North Korea fires missile over Japan, demonstrating new might
SEOUL — North Korea’s leader, Kim Jong Un, has authorized more than 80 missile tests since taking power almost six years ago. But all of those missiles landed in nearby waters because they were of limited range or fired at a sharp angle, high into space, so they would splash down without going too far.
On Tuesday, the North abandoned that restraint, lobbing an intermediate-range ballistic missile at a normal angle and sending it over the Japanese island of Hokkaido, into a spot in the Western Pacific almost 1,700 miles away. In doing so, Kim may have been trying to show that he can hit a faraway target, for the first time doing a more realistic test of the type of missile he had threatened to use to strike near the U.S. territory of Guam.
“By lobbing a missile over Japan, North Korea is showing that it was not an empty threat when it said it would launch missiles toward Guam,” said Chang Young-keun, a missile expert at Korea Aerospace University near Seoul.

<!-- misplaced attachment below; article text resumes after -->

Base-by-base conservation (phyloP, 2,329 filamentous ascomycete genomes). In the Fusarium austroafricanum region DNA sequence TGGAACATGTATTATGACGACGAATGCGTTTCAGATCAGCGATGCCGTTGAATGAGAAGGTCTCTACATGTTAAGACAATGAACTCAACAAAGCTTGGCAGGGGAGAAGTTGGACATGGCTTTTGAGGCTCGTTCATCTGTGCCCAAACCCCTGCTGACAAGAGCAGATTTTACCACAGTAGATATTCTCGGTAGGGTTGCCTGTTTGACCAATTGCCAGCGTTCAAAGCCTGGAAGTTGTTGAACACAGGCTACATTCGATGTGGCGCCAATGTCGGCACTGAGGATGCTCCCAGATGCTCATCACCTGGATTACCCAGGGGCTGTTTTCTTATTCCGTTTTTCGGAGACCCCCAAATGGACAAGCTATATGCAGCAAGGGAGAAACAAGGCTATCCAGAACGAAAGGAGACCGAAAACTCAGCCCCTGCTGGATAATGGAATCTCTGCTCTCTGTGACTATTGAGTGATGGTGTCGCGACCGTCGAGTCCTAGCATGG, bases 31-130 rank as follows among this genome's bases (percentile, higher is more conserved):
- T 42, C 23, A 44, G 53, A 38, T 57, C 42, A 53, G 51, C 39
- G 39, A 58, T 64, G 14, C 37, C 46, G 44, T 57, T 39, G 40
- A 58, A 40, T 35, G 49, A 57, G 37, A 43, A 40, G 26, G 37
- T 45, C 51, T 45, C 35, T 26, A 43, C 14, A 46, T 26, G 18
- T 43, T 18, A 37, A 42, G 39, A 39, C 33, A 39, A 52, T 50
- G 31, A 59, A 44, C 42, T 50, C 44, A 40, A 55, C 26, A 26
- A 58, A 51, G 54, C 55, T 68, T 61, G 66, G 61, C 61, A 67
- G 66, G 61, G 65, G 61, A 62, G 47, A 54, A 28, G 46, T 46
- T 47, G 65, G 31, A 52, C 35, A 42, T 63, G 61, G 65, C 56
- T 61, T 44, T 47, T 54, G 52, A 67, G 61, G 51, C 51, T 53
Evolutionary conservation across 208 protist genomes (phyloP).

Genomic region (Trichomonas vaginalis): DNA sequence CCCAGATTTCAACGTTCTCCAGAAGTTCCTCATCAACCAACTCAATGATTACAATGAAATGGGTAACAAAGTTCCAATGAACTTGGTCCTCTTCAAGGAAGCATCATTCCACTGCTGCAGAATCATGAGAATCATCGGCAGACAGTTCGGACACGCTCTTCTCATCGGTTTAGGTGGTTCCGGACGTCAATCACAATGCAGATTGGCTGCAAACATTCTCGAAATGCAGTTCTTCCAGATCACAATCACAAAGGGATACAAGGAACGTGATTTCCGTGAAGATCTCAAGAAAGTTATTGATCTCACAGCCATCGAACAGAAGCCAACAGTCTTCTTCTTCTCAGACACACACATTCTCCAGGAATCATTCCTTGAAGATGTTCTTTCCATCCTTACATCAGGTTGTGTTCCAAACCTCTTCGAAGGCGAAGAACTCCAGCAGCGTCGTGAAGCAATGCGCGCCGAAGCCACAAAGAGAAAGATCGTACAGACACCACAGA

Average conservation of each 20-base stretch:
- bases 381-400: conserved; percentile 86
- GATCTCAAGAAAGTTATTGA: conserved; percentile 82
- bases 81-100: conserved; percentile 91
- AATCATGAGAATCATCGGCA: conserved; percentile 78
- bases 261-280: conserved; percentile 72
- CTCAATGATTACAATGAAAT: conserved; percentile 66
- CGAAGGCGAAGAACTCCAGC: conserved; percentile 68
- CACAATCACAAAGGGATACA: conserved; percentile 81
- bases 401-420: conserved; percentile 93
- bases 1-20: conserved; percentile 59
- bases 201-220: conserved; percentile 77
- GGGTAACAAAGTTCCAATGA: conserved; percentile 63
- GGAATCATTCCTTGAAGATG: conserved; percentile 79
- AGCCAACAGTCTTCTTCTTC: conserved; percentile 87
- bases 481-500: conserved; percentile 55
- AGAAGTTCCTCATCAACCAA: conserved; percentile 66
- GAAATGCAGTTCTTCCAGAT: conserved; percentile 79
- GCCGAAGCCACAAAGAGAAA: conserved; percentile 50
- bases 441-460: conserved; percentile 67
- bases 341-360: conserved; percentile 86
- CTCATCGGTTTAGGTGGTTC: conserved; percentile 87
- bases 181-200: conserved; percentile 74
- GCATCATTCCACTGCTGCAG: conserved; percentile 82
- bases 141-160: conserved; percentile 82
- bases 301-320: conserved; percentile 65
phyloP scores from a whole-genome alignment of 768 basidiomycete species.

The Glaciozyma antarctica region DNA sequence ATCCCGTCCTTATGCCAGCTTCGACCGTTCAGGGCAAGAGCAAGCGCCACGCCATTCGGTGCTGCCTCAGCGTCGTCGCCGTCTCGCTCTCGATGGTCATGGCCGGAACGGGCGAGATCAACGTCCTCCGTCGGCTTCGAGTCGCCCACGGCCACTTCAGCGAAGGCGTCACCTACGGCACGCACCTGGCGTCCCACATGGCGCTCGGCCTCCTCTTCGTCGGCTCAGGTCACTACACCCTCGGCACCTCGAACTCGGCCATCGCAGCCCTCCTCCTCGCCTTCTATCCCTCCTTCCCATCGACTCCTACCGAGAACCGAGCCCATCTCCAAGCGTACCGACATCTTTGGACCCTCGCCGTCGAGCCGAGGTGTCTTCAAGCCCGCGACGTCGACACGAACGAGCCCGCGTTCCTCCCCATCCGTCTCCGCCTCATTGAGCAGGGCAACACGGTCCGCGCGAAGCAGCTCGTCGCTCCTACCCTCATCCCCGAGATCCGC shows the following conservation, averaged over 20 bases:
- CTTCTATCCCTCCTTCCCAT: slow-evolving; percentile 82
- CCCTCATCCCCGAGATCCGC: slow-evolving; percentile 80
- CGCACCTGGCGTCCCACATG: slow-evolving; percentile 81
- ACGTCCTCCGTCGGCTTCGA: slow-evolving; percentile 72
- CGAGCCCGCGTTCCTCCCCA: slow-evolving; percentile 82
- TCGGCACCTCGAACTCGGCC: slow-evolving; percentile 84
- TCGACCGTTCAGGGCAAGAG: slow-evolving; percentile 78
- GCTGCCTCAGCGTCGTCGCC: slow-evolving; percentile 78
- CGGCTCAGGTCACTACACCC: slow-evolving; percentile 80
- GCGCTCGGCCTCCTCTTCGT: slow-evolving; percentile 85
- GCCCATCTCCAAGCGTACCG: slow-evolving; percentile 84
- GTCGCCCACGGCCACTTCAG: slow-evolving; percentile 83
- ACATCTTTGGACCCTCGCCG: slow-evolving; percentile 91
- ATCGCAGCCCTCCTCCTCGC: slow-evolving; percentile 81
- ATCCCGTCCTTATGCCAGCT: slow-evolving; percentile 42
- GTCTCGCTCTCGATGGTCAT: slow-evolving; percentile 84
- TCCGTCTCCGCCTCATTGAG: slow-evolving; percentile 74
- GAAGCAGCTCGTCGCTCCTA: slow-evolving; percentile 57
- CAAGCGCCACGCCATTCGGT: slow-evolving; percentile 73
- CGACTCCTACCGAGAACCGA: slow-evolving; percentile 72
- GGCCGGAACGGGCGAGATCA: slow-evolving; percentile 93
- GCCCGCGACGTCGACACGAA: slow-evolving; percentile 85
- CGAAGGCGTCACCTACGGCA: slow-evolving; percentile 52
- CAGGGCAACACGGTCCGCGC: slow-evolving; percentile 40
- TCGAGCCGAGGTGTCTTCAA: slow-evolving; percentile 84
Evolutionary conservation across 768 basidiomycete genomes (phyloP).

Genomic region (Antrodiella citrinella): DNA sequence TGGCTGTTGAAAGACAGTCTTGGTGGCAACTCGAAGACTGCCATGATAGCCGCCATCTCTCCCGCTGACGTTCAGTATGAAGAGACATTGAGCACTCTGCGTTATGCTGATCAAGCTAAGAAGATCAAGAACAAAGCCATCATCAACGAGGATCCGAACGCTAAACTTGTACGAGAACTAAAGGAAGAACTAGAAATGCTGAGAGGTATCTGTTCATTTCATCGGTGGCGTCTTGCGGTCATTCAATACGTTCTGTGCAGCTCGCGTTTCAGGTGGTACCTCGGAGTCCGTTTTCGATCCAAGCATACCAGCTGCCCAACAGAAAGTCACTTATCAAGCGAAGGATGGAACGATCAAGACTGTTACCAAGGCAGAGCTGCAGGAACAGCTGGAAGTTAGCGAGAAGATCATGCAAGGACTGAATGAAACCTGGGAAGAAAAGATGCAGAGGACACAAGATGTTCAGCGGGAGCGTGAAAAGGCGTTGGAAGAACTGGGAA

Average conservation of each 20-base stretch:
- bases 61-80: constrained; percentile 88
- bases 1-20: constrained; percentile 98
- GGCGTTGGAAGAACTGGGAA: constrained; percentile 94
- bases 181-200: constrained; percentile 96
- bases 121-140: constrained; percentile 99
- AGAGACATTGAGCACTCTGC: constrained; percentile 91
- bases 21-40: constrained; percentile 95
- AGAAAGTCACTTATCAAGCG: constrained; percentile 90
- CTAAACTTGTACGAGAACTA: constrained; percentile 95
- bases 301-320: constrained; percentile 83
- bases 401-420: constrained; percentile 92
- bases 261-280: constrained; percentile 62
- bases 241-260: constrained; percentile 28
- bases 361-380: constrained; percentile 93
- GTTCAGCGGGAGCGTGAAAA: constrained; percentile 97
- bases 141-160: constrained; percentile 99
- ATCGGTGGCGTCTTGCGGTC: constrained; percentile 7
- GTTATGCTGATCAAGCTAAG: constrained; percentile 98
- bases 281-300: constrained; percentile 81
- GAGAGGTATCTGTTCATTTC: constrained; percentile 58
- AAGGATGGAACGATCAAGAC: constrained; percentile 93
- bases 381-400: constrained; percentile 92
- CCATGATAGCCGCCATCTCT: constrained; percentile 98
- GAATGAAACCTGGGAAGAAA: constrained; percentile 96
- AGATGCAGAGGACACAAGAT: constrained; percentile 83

If that is the natural next stage of the North’s missile development program, the world may see more such tests. Because of North Korea’s location — squeezed between China and South Korea, with Japan to the east and southeast and Russia to the northeast — there is essentially no way that the North can test missiles on such trajectories without flying over another nation.
“If the previous launchings were for testing technologies, this one was a realistic demonstration of an intermediate-range ballistic missile capability,” Chang said. “In this test, the North’s missile actually flew at a realistic angle and trajectory.”
President Donald Trump said in a statement Tuesday that North Korea had “signaled its contempt for its neighbors, for all members of the United Nations, and for minimum standards of acceptable international behavior.”
He added, “Threatening and destabilizing actions only increase the North Korean regime’s isolation in the region and among all nations of the world. All options are on the table.”
The North Korean missile was widely believed to be a Hwasong-12, an intermediate-range ballistic missile that the North says is designed to carry a large nuclear warhead.